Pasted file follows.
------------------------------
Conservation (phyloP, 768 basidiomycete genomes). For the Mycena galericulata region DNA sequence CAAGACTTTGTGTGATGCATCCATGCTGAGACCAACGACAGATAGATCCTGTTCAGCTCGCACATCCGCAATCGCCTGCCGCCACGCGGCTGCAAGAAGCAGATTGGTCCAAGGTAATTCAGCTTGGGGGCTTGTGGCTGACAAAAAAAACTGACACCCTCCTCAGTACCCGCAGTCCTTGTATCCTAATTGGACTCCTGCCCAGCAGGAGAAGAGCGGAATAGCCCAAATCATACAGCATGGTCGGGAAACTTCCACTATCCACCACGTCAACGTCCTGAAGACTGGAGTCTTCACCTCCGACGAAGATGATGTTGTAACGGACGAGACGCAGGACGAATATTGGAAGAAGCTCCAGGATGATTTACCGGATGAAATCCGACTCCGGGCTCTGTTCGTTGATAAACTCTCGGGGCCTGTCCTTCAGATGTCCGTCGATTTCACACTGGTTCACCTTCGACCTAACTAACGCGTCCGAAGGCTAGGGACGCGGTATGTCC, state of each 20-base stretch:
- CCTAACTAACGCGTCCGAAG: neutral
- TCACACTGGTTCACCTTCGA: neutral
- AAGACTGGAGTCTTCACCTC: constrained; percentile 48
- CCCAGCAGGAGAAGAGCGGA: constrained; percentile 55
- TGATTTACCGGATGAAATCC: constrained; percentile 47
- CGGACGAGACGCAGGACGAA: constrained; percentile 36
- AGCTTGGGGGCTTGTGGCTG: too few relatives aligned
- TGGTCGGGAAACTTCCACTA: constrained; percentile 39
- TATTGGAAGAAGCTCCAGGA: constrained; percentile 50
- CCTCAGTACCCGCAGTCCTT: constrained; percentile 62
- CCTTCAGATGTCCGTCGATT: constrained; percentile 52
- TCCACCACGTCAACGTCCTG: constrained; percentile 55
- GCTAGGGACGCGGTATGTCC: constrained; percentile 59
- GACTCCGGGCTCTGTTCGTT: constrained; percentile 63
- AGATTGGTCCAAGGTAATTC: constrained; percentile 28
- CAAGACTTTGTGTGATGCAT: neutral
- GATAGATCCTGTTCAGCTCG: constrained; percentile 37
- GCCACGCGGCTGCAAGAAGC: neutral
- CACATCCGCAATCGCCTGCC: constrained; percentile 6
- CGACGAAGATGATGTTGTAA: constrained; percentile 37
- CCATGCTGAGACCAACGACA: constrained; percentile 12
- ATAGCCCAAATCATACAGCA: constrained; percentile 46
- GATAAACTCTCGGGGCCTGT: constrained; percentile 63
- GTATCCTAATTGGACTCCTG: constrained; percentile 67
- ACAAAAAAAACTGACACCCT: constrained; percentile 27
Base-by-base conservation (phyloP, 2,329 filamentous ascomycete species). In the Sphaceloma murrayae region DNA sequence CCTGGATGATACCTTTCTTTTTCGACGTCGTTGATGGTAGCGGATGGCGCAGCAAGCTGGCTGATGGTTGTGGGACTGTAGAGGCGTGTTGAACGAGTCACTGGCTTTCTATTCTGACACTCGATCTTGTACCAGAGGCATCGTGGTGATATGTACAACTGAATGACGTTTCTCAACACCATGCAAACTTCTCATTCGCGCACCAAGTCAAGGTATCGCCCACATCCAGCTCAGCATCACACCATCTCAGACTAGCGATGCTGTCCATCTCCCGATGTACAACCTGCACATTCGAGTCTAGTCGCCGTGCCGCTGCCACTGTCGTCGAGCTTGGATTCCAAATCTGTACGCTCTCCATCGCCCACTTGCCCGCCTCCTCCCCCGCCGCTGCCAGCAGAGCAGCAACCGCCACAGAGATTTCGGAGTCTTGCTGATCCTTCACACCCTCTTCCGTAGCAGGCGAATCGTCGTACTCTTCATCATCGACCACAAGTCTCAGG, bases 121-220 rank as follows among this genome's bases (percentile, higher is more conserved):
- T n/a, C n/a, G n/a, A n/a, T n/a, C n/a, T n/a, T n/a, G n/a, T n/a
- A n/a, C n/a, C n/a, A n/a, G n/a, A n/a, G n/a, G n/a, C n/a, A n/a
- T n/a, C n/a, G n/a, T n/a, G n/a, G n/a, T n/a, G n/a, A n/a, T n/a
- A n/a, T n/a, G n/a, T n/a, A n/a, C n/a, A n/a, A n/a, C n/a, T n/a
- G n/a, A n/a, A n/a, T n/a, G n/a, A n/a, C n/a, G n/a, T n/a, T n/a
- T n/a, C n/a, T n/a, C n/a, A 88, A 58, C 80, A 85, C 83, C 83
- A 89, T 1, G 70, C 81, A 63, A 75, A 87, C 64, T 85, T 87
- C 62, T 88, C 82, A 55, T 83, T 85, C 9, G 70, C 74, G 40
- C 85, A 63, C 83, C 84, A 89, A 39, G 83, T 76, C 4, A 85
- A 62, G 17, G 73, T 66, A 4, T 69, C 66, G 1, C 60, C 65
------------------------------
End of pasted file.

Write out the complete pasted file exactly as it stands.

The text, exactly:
Conservation (phyloP, 768 basidiomycete genomes). For the Mycena galericulata region DNA sequence CAAGACTTTGTGTGATGCATCCATGCTGAGACCAACGACAGATAGATCCTGTTCAGCTCGCACATCCGCAATCGCCTGCCGCCACGCGGCTGCAAGAAGCAGATTGGTCCAAGGTAATTCAGCTTGGGGGCTTGTGGCTGACAAAAAAAACTGACACCCTCCTCAGTACCCGCAGTCCTTGTATCCTAATTGGACTCCTGCCCAGCAGGAGAAGAGCGGAATAGCCCAAATCATACAGCATGGTCGGGAAACTTCCACTATCCACCACGTCAACGTCCTGAAGACTGGAGTCTTCACCTCCGACGAAGATGATGTTGTAACGGACGAGACGCAGGACGAATATTGGAAGAAGCTCCAGGATGATTTACCGGATGAAATCCGACTCCGGGCTCTGTTCGTTGATAAACTCTCGGGGCCTGTCCTTCAGATGTCCGTCGATTTCACACTGGTTCACCTTCGACCTAACTAACGCGTCCGAAGGCTAGGGACGCGGTATGTCC, state of each 20-base stretch:
- CCTAACTAACGCGTCCGAAG: neutral
- TCACACTGGTTCACCTTCGA: neutral
- AAGACTGGAGTCTTCACCTC: constrained; percentile 48
- CCCAGCAGGAGAAGAGCGGA: constrained; percentile 55
- TGATTTACCGGATGAAATCC: constrained; percentile 47
- CGGACGAGACGCAGGACGAA: constrained; percentile 36
- AGCTTGGGGGCTTGTGGCTG: too few relatives aligned
- TGGTCGGGAAACTTCCACTA: constrained; percentile 39
- TATTGGAAGAAGCTCCAGGA: constrained; percentile 50
- CCTCAGTACCCGCAGTCCTT: constrained; percentile 62
- CCTTCAGATGTCCGTCGATT: constrained; percentile 52
- TCCACCACGTCAACGTCCTG: constrained; percentile 55
- GCTAGGGACGCGGTATGTCC: constrained; percentile 59
- GACTCCGGGCTCTGTTCGTT: constrained; percentile 63
- AGATTGGTCCAAGGTAATTC: constrained; percentile 28
- CAAGACTTTGTGTGATGCAT: neutral
- GATAGATCCTGTTCAGCTCG: constrained; percentile 37
- GCCACGCGGCTGCAAGAAGC: neutral
- CACATCCGCAATCGCCTGCC: constrained; percentile 6
- CGACGAAGATGATGTTGTAA: constrained; percentile 37
- CCATGCTGAGACCAACGACA: constrained; percentile 12
- ATAGCCCAAATCATACAGCA: constrained; percentile 46
- GATAAACTCTCGGGGCCTGT: constrained; percentile 63
- GTATCCTAATTGGACTCCTG: constrained; percentile 67
- ACAAAAAAAACTGACACCCT: constrained; percentile 27
Base-by-base conservation (phyloP, 2,329 filamentous ascomycete species). In the Sphaceloma murrayae region DNA sequence CCTGGATGATACCTTTCTTTTTCGACGTCGTTGATGGTAGCGGATGGCGCAGCAAGCTGGCTGATGGTTGTGGGACTGTAGAGGCGTGTTGAACGAGTCACTGGCTTTCTATTCTGACACTCGATCTTGTACCAGAGGCATCGTGGTGATATGTACAACTGAATGACGTTTCTCAACACCATGCAAACTTCTCATTCGCGCACCAAGTCAAGGTATCGCCCACATCCAGCTCAGCATCACACCATCTCAGACTAGCGATGCTGTCCATCTCCCGATGTACAACCTGCACATTCGAGTCTAGTCGCCGTGCCGCTGCCACTGTCGTCGAGCTTGGATTCCAAATCTGTACGCTCTCCATCGCCCACTTGCCCGCCTCCTCCCCCGCCGCTGCCAGCAGAGCAGCAACCGCCACAGAGATTTCGGAGTCTTGCTGATCCTTCACACCCTCTTCCGTAGCAGGCGAATCGTCGTACTCTTCATCATCGACCACAAGTCTCAGG, bases 121-220 rank as follows among this genome's bases (percentile, higher is more conserved):
- T n/a, C n/a, G n/a, A n/a, T n/a, C n/a, T n/a, T n/a, G n/a, T n/a
- A n/a, C n/a, C n/a, A n/a, G n/a, A n/a, G n/a, G n/a, C n/a, A n/a
- T n/a, C n/a, G n/a, T n/a, G n/a, G n/a, T n/a, G n/a, A n/a, T n/a
- A n/a, T n/a, G n/a, T n/a, A n/a, C n/a, A n/a, A n/a, C n/a, T n/a
- G n/a, A n/a, A n/a, T n/a, G n/a, A n/a, C n/a, G n/a, T n/a, T n/a
- T n/a, C n/a, T n/a, C n/a, A 88, A 58, C 80, A 85, C 83, C 83
- A 89, T 1, G 70, C 81, A 63, A 75, A 87, C 64, T 85, T 87
- C 62, T 88, C 82, A 55, T 83, T 85, C 9, G 70, C 74, G 40
- C 85, A 63, C 83, C 84, A 89, A 39, G 83, T 76, C 4, A 85
- A 62, G 17, G 73, T 66, A 4, T 69, C 66, G 1, C 60, C 65